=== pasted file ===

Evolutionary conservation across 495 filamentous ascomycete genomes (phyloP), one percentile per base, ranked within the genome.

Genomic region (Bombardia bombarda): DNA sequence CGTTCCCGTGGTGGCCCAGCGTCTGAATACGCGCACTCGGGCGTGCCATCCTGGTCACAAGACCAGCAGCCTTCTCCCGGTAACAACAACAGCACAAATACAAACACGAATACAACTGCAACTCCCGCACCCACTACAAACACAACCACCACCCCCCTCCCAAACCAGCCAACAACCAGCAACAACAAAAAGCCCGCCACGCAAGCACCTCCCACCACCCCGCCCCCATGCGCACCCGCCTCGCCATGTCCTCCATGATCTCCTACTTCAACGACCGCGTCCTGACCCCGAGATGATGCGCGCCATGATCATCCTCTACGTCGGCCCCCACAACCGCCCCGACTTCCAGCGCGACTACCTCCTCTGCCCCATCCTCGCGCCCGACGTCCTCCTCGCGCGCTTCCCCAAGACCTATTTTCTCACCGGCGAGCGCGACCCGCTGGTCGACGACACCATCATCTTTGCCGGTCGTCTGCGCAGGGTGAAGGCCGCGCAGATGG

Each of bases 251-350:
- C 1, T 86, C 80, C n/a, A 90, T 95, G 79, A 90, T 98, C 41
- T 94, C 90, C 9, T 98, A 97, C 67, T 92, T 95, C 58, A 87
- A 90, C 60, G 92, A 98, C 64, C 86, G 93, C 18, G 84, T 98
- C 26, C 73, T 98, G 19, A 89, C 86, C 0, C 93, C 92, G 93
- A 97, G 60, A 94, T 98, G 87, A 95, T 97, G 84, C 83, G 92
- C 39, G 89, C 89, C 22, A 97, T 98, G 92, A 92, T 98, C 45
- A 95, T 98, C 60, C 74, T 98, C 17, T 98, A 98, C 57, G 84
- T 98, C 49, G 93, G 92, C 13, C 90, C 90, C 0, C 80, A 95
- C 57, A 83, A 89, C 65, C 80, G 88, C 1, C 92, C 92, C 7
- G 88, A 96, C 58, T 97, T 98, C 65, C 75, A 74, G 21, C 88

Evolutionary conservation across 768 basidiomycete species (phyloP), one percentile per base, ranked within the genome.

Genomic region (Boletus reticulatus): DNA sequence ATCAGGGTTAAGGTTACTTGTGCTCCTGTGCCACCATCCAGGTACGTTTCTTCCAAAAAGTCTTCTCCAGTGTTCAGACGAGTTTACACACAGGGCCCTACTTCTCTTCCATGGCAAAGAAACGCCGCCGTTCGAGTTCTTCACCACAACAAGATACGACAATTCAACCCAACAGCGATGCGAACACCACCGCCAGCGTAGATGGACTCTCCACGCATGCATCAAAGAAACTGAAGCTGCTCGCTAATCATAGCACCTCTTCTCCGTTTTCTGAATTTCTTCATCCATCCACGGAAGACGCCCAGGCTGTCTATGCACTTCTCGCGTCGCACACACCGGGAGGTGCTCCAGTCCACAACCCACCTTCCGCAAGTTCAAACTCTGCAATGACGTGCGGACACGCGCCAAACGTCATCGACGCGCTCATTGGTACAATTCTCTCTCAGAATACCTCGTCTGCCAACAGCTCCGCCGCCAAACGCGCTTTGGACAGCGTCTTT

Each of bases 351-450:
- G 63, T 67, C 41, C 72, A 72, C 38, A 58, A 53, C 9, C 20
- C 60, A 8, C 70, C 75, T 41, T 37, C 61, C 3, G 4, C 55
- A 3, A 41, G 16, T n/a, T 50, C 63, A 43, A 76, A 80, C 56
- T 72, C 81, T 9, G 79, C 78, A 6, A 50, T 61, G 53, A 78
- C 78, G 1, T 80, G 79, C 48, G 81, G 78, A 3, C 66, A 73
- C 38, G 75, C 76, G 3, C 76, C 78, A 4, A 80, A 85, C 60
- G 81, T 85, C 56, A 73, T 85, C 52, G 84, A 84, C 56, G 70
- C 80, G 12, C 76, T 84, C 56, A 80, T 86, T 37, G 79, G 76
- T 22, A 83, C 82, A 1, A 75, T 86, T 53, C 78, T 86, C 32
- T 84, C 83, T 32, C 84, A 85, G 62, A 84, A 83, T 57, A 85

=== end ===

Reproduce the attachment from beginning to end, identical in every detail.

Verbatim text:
Evolutionary conservation across 495 filamentous ascomycete genomes (phyloP), one percentile per base, ranked within the genome.

Genomic region (Bombardia bombarda): DNA sequence CGTTCCCGTGGTGGCCCAGCGTCTGAATACGCGCACTCGGGCGTGCCATCCTGGTCACAAGACCAGCAGCCTTCTCCCGGTAACAACAACAGCACAAATACAAACACGAATACAACTGCAACTCCCGCACCCACTACAAACACAACCACCACCCCCCTCCCAAACCAGCCAACAACCAGCAACAACAAAAAGCCCGCCACGCAAGCACCTCCCACCACCCCGCCCCCATGCGCACCCGCCTCGCCATGTCCTCCATGATCTCCTACTTCAACGACCGCGTCCTGACCCCGAGATGATGCGCGCCATGATCATCCTCTACGTCGGCCCCCACAACCGCCCCGACTTCCAGCGCGACTACCTCCTCTGCCCCATCCTCGCGCCCGACGTCCTCCTCGCGCGCTTCCCCAAGACCTATTTTCTCACCGGCGAGCGCGACCCGCTGGTCGACGACACCATCATCTTTGCCGGTCGTCTGCGCAGGGTGAAGGCCGCGCAGATGG

Each of bases 251-350:
- C 1, T 86, C 80, C n/a, A 90, T 95, G 79, A 90, T 98, C 41
- T 94, C 90, C 9, T 98, A 97, C 67, T 92, T 95, C 58, A 87
- A 90, C 60, G 92, A 98, C 64, C 86, G 93, C 18, G 84, T 98
- C 26, C 73, T 98, G 19, A 89, C 86, C 0, C 93, C 92, G 93
- A 97, G 60, A 94, T 98, G 87, A 95, T 97, G 84, C 83, G 92
- C 39, G 89, C 89, C 22, A 97, T 98, G 92, A 92, T 98, C 45
- A 95, T 98, C 60, C 74, T 98, C 17, T 98, A 98, C 57, G 84
- T 98, C 49, G 93, G 92, C 13, C 90, C 90, C 0, C 80, A 95
- C 57, A 83, A 89, C 65, C 80, G 88, C 1, C 92, C 92, C 7
- G 88, A 96, C 58, T 97, T 98, C 65, C 75, A 74, G 21, C 88

Evolutionary conservation across 768 basidiomycete species (phyloP), one percentile per base, ranked within the genome.

Genomic region (Boletus reticulatus): DNA sequence ATCAGGGTTAAGGTTACTTGTGCTCCTGTGCCACCATCCAGGTACGTTTCTTCCAAAAAGTCTTCTCCAGTGTTCAGACGAGTTTACACACAGGGCCCTACTTCTCTTCCATGGCAAAGAAACGCCGCCGTTCGAGTTCTTCACCACAACAAGATACGACAATTCAACCCAACAGCGATGCGAACACCACCGCCAGCGTAGATGGACTCTCCACGCATGCATCAAAGAAACTGAAGCTGCTCGCTAATCATAGCACCTCTTCTCCGTTTTCTGAATTTCTTCATCCATCCACGGAAGACGCCCAGGCTGTCTATGCACTTCTCGCGTCGCACACACCGGGAGGTGCTCCAGTCCACAACCCACCTTCCGCAAGTTCAAACTCTGCAATGACGTGCGGACACGCGCCAAACGTCATCGACGCGCTCATTGGTACAATTCTCTCTCAGAATACCTCGTCTGCCAACAGCTCCGCCGCCAAACGCGCTTTGGACAGCGTCTTT

Each of bases 351-450:
- G 63, T 67, C 41, C 72, A 72, C 38, A 58, A 53, C 9, C 20
- C 60, A 8, C 70, C 75, T 41, T 37, C 61, C 3, G 4, C 55
- A 3, A 41, G 16, T n/a, T 50, C 63, A 43, A 76, A 80, C 56
- T 72, C 81, T 9, G 79, C 78, A 6, A 50, T 61, G 53, A 78
- C 78, G 1, T 80, G 79, C 48, G 81, G 78, A 3, C 66, A 73
- C 38, G 75, C 76, G 3, C 76, C 78, A 4, A 80, A 85, C 60
- G 81, T 85, C 56, A 73, T 85, C 52, G 84, A 84, C 56, G 70
- C 80, G 12, C 76, T 84, C 56, A 80, T 86, T 37, G 79, G 76
- T 22, A 83, C 82, A 1, A 75, T 86, T 53, C 78, T 86, C 32
- T 84, C 83, T 32, C 84, A 85, G 62, A 84, A 83, T 57, A 85